If you’re of a “certain age,” you may already know how important regular screenings are in the fight to prevent cancer. Colorectal cancer screenings are especially important if you’re over the age of 45. For those with a high risk of developing this type of cancer, your doctor may want you to start screening even earlier.
Colorectal cancer develops in the colon, rectum, or both. It usually starts in a polyp – a small group of cells that develops on the lining of the colon or rectum. Some polyps are not cancerous, some are pre-cancerous and can turn into cancer, and some are found at an early-stage cancer.
Finding cancer, or pre-cancerous cells, early and treating it promptly gives you the best chance for a long healthy life. Early treatment is easier on you (and less expensive) compared to late-stage cancer treatment.
The American Cancer Society (ACS) has recently issued an update on when to start colon and rectal cancer screening. Previously, the ACS’ recommended that screening starts at age 50. Based on comprehensive research, they now recommend starting at age 45. Screening sounds a little bit unpleasant, but the benefits are really worth it. Plus, screening for most people can start with a stool sample rather than an outpatient medical procedure.
Screening for colorectal cancer is important because there aren’t many early warning signs or symptoms. If you have symptoms, it could mean that cancer has already developed or even spread to other organs. Screening must be done regularly to be effective. Always follow your doctor’s recommendations about what tests you need and how often you need them.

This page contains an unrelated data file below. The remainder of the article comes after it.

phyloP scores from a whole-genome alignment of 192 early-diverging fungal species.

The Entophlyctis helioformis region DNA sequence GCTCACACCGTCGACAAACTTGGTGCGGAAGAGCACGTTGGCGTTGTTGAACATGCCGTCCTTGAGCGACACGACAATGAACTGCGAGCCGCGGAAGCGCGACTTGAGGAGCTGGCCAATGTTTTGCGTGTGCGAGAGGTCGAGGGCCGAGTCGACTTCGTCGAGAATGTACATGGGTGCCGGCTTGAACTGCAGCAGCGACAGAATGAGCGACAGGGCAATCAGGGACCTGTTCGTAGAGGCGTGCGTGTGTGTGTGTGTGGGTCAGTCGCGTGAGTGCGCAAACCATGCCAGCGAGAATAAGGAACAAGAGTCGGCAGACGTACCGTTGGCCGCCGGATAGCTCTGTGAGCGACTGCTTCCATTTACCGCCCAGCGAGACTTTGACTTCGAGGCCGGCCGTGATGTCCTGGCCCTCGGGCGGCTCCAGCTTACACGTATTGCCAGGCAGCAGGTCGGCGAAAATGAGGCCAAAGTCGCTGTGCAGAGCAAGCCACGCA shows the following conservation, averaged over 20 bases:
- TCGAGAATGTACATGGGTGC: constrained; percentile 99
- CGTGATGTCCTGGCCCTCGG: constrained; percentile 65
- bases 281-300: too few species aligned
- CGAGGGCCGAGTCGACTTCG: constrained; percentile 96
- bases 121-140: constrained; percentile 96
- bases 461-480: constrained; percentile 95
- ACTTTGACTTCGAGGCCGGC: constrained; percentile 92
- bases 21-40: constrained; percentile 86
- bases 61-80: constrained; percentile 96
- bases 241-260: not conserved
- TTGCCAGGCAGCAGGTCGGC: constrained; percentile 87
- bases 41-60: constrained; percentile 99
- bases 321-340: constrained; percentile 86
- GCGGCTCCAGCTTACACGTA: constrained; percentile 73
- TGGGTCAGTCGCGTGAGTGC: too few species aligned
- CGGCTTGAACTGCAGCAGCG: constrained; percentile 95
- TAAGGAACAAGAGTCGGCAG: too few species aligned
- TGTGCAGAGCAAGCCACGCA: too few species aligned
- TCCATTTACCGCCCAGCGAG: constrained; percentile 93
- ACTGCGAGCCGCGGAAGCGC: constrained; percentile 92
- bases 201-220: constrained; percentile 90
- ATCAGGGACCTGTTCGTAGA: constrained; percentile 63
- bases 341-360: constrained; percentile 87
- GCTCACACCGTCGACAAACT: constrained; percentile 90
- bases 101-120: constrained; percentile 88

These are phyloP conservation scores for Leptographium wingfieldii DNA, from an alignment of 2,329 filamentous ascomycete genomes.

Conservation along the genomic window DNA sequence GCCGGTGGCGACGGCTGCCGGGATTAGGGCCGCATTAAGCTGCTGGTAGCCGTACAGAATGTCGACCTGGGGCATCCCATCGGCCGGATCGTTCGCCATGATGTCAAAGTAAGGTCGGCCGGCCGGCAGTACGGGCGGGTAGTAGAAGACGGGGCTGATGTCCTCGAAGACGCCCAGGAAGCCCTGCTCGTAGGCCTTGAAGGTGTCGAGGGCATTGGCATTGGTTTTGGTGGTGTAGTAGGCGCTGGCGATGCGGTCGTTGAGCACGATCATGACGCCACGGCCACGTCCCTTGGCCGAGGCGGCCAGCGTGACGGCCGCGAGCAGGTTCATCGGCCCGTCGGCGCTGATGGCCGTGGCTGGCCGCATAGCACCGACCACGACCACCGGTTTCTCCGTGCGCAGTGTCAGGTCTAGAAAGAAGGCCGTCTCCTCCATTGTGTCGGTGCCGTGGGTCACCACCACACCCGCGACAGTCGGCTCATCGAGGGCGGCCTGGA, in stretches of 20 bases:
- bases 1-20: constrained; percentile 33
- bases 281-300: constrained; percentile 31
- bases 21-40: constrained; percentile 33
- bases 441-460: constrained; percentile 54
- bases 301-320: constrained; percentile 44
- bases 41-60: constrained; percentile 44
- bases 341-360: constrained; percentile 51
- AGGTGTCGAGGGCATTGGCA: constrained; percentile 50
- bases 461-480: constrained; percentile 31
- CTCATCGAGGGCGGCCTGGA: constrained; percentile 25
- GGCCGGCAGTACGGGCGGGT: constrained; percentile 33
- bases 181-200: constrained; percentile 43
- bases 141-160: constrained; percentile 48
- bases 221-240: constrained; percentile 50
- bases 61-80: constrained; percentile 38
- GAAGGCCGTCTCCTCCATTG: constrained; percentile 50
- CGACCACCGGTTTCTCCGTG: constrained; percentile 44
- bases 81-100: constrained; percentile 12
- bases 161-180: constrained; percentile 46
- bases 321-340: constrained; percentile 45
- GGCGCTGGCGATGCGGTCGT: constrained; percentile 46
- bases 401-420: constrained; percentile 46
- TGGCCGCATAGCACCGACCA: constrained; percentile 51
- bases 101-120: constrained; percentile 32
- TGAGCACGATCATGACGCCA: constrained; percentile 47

Your doctor will recommend screening methods based on your individual needs and your personal level of risk. But how do you know your risk category for colorectal cancer?
Average risk means you have a healthy lifestyle and no family history of colorectal cancer. With average risk, you should start screening at age 45 and continue to receive screenings until age 75. Your doctor will discuss whether it's appropriate to continue with screenings after age 75. Most people of average risk are able to start with the at-home stool test given to you by your physician and sent to a lab of their preference.
High risk means you have certain conditions or factors that may put you at a greater risk of developing cancer. High risk for colorectal cancer can include
High-risk people should start screenings before age 45 and have more frequent screenings than the average-risk group. If you’re over 45 and fall into the high-risk category, but haven’t started screenings, schedule an appointment as soon as you can with your doctor to talk about what tests would be best for you. Just because you’re high risk does not mean you’ve developed cancer. And if you do, the earlier it’s found the better the outcome!
Some people younger than age 45 may be at a higher risk of developing colorectal cancer. Researchers estimate that colorectal cancer rates will increase by 90% among people in the 20- to 34-year-old age group and by 28% for those between the ages of 35 to 49 over the next ten years. This pattern of increasing rates of colorectal cancer among younger adults is why the ACS lowered its recommended age to start screening to age 45.
The choices you make about how you live your life – lifestyle choices – can determine your chances of getting colorectal cancer. The key lifestyle choices related to cancer include:
Screening can be done either at home with a stool test or with a visual inspection by a doctor. For most people of average risk, stool tests are the first type of screening recommended. These tests are prescribed by your doctor and done at home. They include:
Visual tests require you to completely empty your colon before the test, allowing the doctor to more accurately see the colorectal lining. It’s important to take all of the prescribed medication to clear the colon so that your doctor can see clearly.
Visual colorectal screening tests include:
At Minnesota Oncology, we stress the importance of early detection. Speak with your doctor about your recommended colorectal screening schedule so that you know your status. Remember, early detection provides your very best options for treatment.